This is where challenges come into play. Without the little teaser challenges we give each other, we cannot grow as writers. Entropy takes control, leaving us to believe that we need not wander into another stage of writing or arena of endeavor.

Another friend during that week of frenzied PB writing challenged us to write a story in 15 words. Try it. It must have a defined beginning, middle, and end. Well, we got through it and went on to the 30 word story. We could get in details then with room for a subplot.

There’s also the 3-sentence-pitch-for-story-or-novel challenge. The poem a day challenge for the entire month of April, the little rejections-letter-in-rhyme challenge, haiku challenge….

You get the drift. I’m waiting for the “Three-Children’s-Plays-in-One-Week-Challenge where each play must run a minimum of 10 min., timed, in one act. I wonder who I could get to throw that one out with a hook?

Oh, I almost forgot. There’s the ICL’s Members Monthly Write Off challenge for fiction or non-fiction – children/adult – running up to 2500 words that take their ideas from a particular prompt and guidelines for the month. Deadlines must be met. There’s voting for best of month which gets posted for all to see.

And let us not forget, the posted writing contests, whether NF, Fiction, or Poetry from publications, publishers, writer’s guilds, etc. that go on all the time. We push each other to join those competing in various categories. Of course, we each have our working pieces, either fiction/non-fiction, research for WIP, interviewing for WIP, and networking for all those reasons.

Can a dedicated writer have a life outside of his/her profession? Don’t ask me. I couldn’t tell you. I live and breath what I’m doing now. I do become aware of things on certain days of the week only because I have standing appointments.

Those are the only things that give me a clue as to what day it is and what week it is. Time flies for me. That’s what challenges do. They distort time and space. They take up a lot each.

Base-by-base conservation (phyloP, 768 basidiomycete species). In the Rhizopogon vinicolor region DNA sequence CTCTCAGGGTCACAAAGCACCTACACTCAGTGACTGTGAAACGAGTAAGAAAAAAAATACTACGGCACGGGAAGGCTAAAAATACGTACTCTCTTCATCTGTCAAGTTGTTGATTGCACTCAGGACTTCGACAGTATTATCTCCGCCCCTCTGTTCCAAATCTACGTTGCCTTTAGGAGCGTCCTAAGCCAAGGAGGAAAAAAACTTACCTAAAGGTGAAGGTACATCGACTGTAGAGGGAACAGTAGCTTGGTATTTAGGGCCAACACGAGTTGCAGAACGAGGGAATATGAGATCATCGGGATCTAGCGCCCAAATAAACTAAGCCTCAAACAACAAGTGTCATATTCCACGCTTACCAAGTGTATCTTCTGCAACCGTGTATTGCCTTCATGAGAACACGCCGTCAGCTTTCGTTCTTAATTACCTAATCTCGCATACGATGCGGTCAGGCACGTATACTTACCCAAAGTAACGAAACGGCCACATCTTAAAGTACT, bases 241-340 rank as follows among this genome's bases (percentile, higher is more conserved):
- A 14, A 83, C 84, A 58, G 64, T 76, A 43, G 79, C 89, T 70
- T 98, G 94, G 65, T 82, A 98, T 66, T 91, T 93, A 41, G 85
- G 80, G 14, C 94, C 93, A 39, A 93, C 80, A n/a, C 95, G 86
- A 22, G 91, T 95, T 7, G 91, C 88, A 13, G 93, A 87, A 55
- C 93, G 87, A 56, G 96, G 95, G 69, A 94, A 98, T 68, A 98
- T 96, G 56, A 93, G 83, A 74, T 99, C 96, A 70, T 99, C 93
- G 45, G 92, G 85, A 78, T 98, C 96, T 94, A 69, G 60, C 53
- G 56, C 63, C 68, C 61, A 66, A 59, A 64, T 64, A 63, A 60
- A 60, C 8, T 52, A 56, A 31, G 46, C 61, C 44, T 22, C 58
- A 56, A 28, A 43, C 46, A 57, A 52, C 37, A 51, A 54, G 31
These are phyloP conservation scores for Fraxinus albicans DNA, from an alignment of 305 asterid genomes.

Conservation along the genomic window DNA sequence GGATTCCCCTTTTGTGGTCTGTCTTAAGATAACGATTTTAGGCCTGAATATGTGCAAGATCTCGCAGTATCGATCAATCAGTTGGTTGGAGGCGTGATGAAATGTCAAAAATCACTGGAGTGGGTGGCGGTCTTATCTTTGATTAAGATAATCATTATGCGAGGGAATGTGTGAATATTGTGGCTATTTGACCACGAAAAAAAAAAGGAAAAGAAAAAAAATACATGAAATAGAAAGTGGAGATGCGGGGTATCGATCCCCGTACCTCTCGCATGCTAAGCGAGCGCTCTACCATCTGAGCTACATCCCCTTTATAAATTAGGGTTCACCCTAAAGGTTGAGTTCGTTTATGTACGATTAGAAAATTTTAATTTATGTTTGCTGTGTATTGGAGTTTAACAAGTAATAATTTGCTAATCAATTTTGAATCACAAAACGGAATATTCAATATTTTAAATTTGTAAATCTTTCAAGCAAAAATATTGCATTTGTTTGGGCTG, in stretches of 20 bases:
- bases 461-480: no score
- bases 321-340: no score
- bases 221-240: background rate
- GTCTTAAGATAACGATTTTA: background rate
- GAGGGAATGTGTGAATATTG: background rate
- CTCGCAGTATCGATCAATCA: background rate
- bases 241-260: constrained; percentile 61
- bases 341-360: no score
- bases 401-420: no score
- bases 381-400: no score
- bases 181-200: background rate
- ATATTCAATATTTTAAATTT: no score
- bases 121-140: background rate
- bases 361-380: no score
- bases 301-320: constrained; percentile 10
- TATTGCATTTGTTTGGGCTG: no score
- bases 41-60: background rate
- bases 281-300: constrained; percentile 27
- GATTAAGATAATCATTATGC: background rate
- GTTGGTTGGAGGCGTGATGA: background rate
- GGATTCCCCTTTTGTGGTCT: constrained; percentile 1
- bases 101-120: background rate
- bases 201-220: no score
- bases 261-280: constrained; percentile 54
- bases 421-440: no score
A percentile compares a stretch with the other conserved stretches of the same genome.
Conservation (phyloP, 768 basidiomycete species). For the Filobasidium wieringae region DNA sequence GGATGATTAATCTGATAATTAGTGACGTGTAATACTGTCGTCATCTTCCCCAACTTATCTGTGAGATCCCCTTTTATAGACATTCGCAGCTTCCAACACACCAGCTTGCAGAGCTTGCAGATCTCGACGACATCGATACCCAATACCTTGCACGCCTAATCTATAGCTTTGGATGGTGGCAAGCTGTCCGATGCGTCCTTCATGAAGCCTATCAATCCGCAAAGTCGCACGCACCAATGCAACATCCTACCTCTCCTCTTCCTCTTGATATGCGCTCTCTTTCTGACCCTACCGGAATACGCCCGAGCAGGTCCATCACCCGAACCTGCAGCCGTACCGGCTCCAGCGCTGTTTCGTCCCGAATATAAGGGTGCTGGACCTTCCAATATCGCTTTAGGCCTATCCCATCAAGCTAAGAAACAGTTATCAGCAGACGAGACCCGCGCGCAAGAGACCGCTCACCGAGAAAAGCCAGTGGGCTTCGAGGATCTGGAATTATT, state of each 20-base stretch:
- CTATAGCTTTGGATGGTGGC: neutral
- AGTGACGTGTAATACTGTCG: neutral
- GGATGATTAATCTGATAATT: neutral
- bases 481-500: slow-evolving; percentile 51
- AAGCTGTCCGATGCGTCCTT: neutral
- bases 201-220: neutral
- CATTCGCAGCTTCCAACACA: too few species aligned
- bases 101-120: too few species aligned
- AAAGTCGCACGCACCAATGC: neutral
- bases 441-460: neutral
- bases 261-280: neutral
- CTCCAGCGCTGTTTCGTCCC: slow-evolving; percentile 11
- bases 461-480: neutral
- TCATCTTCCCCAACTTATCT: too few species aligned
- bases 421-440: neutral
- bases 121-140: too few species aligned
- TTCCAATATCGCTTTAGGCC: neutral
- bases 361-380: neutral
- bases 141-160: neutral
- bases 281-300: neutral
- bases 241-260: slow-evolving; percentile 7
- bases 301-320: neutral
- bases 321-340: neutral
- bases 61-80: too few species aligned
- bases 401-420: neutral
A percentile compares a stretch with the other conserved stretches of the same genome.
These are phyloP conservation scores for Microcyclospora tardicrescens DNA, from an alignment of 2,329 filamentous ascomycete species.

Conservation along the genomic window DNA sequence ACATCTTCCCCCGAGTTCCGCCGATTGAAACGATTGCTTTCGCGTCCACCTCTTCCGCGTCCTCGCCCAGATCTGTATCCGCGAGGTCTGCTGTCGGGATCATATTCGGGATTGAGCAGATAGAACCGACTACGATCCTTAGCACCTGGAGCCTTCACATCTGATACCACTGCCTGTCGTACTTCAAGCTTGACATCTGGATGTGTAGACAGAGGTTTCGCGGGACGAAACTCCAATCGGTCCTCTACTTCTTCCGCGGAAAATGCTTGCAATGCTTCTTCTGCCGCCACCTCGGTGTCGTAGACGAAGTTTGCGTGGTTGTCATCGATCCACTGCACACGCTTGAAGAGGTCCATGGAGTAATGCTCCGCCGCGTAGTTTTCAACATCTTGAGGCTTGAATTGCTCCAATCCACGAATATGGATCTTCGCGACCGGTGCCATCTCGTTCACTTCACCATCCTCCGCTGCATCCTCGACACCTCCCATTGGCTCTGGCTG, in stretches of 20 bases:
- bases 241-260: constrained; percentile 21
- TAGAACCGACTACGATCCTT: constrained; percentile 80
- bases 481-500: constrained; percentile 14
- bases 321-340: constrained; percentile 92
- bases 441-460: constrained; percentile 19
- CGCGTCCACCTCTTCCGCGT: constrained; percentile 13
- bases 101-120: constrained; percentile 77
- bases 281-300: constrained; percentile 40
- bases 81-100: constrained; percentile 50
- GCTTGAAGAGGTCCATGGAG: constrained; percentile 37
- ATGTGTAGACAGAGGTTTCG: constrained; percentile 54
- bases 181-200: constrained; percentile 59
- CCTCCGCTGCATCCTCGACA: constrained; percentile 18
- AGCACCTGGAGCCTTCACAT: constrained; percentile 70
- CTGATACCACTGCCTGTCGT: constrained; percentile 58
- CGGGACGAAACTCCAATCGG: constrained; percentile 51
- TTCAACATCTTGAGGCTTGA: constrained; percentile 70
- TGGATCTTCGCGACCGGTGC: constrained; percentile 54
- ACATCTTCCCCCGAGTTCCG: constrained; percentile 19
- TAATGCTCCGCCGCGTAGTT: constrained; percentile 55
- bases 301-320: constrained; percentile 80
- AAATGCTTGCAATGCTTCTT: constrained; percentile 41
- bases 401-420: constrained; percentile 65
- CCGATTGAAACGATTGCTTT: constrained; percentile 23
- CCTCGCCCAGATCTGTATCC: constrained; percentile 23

Now I have to go. Submission for the MWO is this week, and I have to come up with a creative non-fiction piece in less than 600 words with a subject taken from three topics: cities, ocean, or weather. What to choose, what to choose.

Oh, yeah, the PB’s of May. I turned two of them into rebuses and submitted them. Two went into short shorts for young children and sent to e-zines, and the rest are still being floated on the consideration pool in my mind to see where they will be sent.
I hope your time filled with challenges and that the rewards of meeting those challenges fills your heart and mind.

Clauds

 

 

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Categories: Writing and Poetry
  1. August 26, 2009 at 12:02 am

    Hi Clauds,

    I can’t believe you wrote 7 PBs in 7 days! Good, bad, or indifferent, that’s still an amazing accomplishment, in my opinion. Great blog, I’ll be back often to read your words of wisdom. I like the way you think.

    Mikki

    • claudsy
      August 26, 2009 at 9:16 pm

      I’m so glad you enjoyed yourself. Come back any time.

  2. August 26, 2009 at 5:20 pm

    Wow! 7 pb in 7 days. That is a challenge. Picture books are not easy to write.

    • claudsy
      August 26, 2009 at 9:15 pm

      Billy,
      I don’t think of this as unusal for doing rough drafts. I once did a novel [512 pages rough] in three weeks. I haven’t done anything with it since then, but I did write the rough draft of the sequel. Still haven’t done anything with them. Adult novels, though. When I’m writing, I’m writing fast. Some call it quick and dirty and I suppose it is, b/c there’s always lots of revision.